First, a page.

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Walter's Perspective
Dreaming the Biosphere
Creatures of Politics
America’s First Adventure in China
Survival Pending Revolution
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Lincoln's Final Hours
Creating Capabilities
The Search for Al Qaeda
Kidney for Sale by Owner

Jackie and CampyJackie and Campy

The Untold Story of Their Rocky Relationship and the Breaking of Baseball's Color Line

William C. Kashatus

2014 CASEY Award from Spitball Magazine, finalist; 2014 SLA Baseball Caucus Readers’ Choice Award, finalist

Narrated by Lamarr Gulley

Available from Audible

Book published by University of Nebraska Press

As star players for the 1955 World Champion Brooklyn Dodgers, and prior to that as the first black players to be candidates to break professional baseball’s color barrier, Jackie Robinson and Roy Campanella would seem to be natural allies. But the two men were divided by a rivalry going far beyond the personality differences and petty jealousies of competitive teammates. Behind the bitterness were deep and differing beliefs about the fight for civil rights.

Robinson, the more aggressive and intense of the two, thought Jim Crow should be attacked head-on; Campanella, more passive and easygoing, believed that ability, not militancy, was the key to racial equality. Drawing on interviews with former players such as Monte Irvin, Hank Aaron, Carl Erskine, and Don Zimmer, Jackie and Campy offers a closer look at these two players and their place in a historical movement torn between active defiance and passive resistance. William C. Kashatus deepens our understanding of these two baseball icons and civil rights pioneers and provides a clearer picture of their time and our own.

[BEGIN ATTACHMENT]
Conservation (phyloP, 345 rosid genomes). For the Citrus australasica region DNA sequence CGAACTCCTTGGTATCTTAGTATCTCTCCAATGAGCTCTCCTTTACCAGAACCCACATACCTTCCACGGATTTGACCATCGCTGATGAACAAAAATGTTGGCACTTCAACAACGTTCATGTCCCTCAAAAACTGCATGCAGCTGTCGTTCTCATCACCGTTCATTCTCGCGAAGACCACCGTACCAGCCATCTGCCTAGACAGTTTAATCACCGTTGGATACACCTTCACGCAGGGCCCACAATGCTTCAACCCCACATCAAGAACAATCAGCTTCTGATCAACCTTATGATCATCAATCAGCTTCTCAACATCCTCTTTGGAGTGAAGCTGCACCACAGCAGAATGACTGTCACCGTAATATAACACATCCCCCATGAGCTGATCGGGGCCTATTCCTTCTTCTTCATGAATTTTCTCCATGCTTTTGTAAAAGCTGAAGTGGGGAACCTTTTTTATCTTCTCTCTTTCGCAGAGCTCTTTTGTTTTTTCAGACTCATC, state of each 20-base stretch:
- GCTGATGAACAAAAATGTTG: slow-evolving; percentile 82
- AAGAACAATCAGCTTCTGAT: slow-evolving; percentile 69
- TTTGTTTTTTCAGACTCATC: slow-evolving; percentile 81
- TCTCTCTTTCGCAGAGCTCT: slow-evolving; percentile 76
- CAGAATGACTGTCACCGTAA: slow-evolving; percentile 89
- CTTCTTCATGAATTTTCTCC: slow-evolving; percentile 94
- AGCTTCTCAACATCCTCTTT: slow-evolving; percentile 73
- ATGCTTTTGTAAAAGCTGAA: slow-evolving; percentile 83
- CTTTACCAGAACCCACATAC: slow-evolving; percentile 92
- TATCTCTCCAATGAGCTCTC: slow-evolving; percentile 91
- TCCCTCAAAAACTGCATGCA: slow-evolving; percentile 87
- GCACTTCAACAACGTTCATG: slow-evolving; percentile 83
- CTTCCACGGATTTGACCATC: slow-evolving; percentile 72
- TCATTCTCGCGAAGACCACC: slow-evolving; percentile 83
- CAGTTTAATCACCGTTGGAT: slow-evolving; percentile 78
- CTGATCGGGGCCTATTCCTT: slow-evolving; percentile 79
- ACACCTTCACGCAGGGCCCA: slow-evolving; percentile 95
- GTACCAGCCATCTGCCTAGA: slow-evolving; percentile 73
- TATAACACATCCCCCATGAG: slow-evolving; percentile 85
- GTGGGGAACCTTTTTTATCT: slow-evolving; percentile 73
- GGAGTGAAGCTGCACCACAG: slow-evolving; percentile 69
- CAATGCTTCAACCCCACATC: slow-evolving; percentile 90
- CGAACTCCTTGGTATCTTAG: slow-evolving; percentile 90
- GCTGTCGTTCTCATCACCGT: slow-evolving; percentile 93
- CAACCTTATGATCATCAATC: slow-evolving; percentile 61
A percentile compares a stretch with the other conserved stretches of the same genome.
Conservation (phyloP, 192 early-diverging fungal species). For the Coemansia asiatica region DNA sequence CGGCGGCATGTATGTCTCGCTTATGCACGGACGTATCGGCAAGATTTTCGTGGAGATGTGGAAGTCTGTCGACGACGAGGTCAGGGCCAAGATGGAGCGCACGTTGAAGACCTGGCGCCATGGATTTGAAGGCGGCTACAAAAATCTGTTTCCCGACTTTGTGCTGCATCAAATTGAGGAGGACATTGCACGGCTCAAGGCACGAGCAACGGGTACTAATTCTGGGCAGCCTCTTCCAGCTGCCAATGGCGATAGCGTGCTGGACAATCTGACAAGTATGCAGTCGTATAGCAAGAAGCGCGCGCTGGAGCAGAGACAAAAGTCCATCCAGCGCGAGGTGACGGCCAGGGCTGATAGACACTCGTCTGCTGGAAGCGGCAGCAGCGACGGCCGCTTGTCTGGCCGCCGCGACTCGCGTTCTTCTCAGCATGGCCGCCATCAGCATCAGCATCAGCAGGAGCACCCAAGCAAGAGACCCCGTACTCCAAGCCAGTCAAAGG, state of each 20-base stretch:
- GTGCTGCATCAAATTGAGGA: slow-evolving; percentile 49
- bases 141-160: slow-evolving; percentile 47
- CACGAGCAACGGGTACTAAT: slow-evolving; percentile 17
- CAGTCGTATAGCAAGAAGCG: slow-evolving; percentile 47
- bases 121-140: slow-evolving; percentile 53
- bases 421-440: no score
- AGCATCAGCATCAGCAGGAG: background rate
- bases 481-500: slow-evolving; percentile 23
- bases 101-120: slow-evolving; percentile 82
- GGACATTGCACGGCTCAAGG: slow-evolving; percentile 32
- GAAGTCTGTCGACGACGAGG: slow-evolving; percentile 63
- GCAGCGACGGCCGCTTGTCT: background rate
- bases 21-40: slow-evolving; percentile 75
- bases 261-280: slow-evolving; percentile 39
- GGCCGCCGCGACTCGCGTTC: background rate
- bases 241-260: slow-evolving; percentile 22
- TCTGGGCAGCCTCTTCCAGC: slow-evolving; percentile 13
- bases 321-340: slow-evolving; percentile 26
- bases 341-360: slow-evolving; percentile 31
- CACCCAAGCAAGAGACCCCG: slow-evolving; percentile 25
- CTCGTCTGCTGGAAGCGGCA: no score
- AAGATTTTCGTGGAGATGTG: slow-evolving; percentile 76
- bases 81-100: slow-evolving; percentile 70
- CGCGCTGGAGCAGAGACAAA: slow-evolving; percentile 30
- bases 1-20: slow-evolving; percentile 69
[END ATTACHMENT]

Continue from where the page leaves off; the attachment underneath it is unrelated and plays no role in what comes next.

William C. Kashatus is the author of many books, including September Swoon: Richie Allen, the ’64 Phillies and Racial Integration.


“While much has been published about each player, the team, and the integration of baseball, never until now has this topic received its deserved treatment. This is an original and important book.”


“Using their racial and social attitudes as a springboard, Kashatus has written a superb narrative of sports, race, and politics in the 1950s and '60s.”

Publishers Weekly

“Enhancing our understanding of attitudes toward integration and race relations at a pivotal stage of American history through this story of baseball, this book is highly recommended as social and sports history.”

Library Journal

“Robinson and Campanella were trailblazers. Both were passionate, strong-minded men who excelled in baseball and had definite ideas about handling race relations in the game. Kashatus has provided a nice narrative that explains how both men were successful at achieving their goals—on and off the field.”

Tampa Tribune

“A fascinating story.”


“A fantastic and thought-provoking analysis of how two men championed the fight for racial harmony in segregated America via different rules of engagement. A must-read for any serious student of baseball and American history.”

—Larry Lester, historian for the Negro League Baseball Hall of Fame

All titles are published by:
University Press Audiobooks
an imprint of Redwood Audiobooks

University Press Audiobooks